My Prayer for Charleston, South Carolina
I often write out my prayers, and I am posting mine from this morning, because I think that there are a lot of people like me - who feel like they don't have a lot to contribute to this conversation, but want to be able to express compassion and sympathy as best as they can without feeling guilty for not being as knowledgeable as the loudest voices out there.
I woke up this morning knowing that I needed to pray for my brothers and sisters in Charleston, but not knowing how. Knowing that I wanted to say something - something that would, at the very least, get lost in the crowd - but that would be there to be lost, nonetheless.
I must confess that my ignorance of the longstanding, deep-rooted issues that may have been related to fueling this tragedy - let alone the injustices before it - have left me, at best, feeling completely inadequate to speak anything into them and, at worst, condemned and afraid.
But I have followed the horrors closely. This morning, David Bazan was asked via Twitter what his thoughts are on an appropriate response from White America. He answered, “Amplify black voices. Love justice. Risk being wrong in support of the oppressed. Amplify black voices.”
Maybe the umbrella that Charleston’s shooting falls beneath is more than a black issue, but it is not less than that, and God, how I have hated the way that fear of being wrong paralyzes my ability to take a step toward even the risk of it.
Lord, I hate the way that devil’s advocacy paralyzes my ability to come to the conclusion that it is okay to weep over suffering, even if I cannot fully comprehend its root. Or the way that self-preservation would keep me from commentary when I know, beyond a shadow of a doubt, that murder and racism and hate and the degradation of men and women created in your image with inherent and inexpressible value and worth are evil and abhorrent and in direct contradiction to the kingdom you have asked your children to participate in establishing, and the ways by which you will come to reconcile all things to yourself.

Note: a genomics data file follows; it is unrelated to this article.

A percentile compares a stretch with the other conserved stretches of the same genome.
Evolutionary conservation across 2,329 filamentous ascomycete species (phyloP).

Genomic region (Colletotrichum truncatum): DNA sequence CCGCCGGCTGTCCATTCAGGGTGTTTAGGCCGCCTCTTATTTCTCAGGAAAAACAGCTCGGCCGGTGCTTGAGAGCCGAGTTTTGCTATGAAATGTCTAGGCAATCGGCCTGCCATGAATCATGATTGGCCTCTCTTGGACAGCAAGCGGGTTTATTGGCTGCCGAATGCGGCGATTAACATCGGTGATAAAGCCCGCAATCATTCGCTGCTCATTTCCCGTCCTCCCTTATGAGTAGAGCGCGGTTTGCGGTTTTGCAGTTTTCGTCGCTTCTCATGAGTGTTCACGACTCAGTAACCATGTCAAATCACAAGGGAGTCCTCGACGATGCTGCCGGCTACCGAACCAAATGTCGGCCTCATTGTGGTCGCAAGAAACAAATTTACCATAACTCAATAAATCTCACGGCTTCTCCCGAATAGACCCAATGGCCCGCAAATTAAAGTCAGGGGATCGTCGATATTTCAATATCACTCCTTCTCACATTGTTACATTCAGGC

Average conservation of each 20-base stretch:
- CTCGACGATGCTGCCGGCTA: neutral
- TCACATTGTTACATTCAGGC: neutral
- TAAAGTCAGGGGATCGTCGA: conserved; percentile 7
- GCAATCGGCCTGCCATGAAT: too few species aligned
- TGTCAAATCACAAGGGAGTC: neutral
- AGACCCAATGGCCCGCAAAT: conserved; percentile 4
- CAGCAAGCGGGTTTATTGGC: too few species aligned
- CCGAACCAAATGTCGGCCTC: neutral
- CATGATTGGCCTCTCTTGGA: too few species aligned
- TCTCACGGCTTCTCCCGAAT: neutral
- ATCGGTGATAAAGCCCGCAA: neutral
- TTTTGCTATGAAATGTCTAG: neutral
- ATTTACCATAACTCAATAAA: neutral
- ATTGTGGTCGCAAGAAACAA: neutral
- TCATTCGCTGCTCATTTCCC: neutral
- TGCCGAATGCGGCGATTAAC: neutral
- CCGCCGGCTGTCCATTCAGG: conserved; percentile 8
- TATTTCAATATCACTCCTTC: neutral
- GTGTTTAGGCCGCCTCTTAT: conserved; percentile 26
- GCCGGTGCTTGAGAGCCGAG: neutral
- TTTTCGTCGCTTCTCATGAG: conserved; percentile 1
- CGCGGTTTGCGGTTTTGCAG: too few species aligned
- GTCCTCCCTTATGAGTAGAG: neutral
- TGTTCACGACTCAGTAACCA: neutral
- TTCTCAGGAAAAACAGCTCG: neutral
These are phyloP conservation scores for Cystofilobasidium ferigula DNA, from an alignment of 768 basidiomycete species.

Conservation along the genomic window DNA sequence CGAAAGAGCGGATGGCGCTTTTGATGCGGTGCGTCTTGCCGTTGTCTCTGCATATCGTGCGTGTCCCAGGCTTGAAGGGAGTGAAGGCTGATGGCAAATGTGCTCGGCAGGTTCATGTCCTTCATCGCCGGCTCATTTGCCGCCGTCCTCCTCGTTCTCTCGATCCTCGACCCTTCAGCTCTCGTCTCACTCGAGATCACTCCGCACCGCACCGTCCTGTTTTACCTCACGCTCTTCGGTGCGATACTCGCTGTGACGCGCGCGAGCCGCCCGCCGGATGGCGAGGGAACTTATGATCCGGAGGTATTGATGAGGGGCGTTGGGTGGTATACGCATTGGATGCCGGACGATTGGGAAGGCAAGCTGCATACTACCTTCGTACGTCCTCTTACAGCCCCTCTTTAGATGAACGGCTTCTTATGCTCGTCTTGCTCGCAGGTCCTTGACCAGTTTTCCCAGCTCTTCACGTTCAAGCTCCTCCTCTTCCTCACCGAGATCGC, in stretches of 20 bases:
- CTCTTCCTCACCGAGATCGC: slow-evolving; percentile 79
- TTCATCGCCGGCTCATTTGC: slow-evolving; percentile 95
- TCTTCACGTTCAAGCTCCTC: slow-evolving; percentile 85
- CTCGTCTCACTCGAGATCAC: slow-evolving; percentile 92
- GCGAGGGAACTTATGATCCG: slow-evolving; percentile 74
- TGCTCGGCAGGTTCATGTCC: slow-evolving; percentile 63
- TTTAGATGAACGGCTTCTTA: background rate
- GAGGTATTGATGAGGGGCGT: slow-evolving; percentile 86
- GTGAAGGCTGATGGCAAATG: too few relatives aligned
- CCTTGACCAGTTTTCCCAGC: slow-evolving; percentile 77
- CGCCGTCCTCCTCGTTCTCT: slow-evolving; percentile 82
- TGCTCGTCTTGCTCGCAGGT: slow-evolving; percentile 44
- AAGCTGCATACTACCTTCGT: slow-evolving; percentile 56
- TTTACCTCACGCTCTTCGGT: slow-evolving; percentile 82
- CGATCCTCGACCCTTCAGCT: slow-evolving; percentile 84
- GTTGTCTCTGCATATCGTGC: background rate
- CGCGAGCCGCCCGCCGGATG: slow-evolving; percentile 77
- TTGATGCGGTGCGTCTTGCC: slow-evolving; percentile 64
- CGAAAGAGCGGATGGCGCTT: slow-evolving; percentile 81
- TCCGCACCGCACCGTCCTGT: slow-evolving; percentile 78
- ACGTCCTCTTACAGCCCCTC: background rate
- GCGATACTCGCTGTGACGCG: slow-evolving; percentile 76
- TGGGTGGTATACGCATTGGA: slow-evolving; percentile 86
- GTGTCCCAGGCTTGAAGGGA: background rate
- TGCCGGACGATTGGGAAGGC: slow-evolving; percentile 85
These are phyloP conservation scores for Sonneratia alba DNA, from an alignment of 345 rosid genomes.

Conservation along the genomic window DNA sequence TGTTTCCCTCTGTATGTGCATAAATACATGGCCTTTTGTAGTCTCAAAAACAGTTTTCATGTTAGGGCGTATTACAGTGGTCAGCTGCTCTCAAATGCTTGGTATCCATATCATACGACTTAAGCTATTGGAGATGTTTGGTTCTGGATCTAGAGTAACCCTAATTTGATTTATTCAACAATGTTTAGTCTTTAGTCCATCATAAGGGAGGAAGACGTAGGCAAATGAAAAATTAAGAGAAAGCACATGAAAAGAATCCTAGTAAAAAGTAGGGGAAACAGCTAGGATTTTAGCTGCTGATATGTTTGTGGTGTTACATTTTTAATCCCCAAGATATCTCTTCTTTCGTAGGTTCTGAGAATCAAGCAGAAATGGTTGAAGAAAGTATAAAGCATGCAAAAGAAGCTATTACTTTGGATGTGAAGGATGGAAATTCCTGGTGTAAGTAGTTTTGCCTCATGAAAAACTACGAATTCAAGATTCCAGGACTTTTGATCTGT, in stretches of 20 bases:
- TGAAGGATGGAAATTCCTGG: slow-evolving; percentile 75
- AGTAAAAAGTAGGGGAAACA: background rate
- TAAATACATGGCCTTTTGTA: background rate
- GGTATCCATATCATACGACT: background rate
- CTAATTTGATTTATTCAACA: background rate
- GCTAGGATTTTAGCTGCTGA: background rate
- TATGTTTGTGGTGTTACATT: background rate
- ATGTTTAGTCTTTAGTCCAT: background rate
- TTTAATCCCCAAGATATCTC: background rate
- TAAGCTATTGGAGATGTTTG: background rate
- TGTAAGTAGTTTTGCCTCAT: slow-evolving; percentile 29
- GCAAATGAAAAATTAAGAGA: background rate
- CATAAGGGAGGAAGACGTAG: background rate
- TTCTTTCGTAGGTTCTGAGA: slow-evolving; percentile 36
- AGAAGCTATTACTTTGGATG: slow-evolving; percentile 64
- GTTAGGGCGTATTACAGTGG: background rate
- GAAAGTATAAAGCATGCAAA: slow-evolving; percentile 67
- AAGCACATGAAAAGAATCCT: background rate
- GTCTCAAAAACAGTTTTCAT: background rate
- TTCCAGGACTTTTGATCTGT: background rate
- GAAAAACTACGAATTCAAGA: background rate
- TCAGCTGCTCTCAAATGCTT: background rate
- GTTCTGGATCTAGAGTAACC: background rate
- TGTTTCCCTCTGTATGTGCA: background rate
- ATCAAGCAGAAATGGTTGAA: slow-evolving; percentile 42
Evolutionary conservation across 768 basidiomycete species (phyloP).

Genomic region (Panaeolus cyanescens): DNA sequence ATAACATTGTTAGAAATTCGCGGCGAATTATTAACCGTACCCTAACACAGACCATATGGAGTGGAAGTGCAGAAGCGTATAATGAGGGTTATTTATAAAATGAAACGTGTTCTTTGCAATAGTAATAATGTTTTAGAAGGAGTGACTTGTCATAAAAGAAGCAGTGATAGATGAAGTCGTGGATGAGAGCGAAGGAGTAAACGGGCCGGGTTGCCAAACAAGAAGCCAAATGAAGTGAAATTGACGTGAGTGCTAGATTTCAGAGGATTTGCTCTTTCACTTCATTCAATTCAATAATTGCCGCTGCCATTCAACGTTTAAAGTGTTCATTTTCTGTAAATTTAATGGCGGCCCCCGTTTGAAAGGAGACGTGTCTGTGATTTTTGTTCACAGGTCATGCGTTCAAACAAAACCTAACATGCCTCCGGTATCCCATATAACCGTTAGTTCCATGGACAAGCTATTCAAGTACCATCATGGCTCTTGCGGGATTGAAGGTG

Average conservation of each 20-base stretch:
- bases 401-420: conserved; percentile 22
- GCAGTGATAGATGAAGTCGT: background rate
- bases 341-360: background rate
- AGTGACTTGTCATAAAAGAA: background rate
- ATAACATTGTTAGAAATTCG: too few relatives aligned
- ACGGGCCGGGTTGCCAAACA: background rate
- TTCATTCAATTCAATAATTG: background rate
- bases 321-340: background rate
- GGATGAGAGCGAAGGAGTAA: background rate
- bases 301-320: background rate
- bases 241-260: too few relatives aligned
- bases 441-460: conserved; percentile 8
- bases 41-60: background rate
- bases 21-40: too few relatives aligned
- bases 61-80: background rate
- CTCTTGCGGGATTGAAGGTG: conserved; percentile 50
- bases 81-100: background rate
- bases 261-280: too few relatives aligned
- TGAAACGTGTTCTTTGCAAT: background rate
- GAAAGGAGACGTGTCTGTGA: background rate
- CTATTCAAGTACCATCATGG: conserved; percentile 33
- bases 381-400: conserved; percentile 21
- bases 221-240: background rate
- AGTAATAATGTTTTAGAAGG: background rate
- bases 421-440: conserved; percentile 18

Lord, let not a lack of understanding work itself out as indifference, even for those of us whose action may be as simple as this prayer, or a moment’s attempt to sympathize with the suffering of others, even if empathy is not possible.
Lord, let not fear give way to apathy, even if action, for some of us, only proves to mean that we are willing to be another voice in a crowd of mourners seeking to voice condolence and compassion.
God, if it is true that you have created each of us in our context and time, sovereignly, specifically, then I am not a part of a long legacy of oppression because you have not placed me there. But you have placed a great many men and women that I deeply respect in that timeline, and their testimonies have broken my heart, and their boldness has lit a fire inside of its passive beat to, at the very least, put the effort into the prayer that your image-bearers deserve.
So this morning, tears. Devastation. A weeping with those who weep. I pray that you, Lord Jesus, Suffering Servant, would be Sympathetic Savior to the lives that have been shattered by last night’s events in Charleston. I pray that other churches would come alongside Mother Emanuel in real and helpful and restorative ways that are an expression of your promised renewal when suffering will be redeemed for glory. I thank you for the ways in which the community has already done this.
Your gospel is still the only hope I see in this place, and I thank you for the embrace with which you met those lost in this tragedy last night. They will never be lost to you.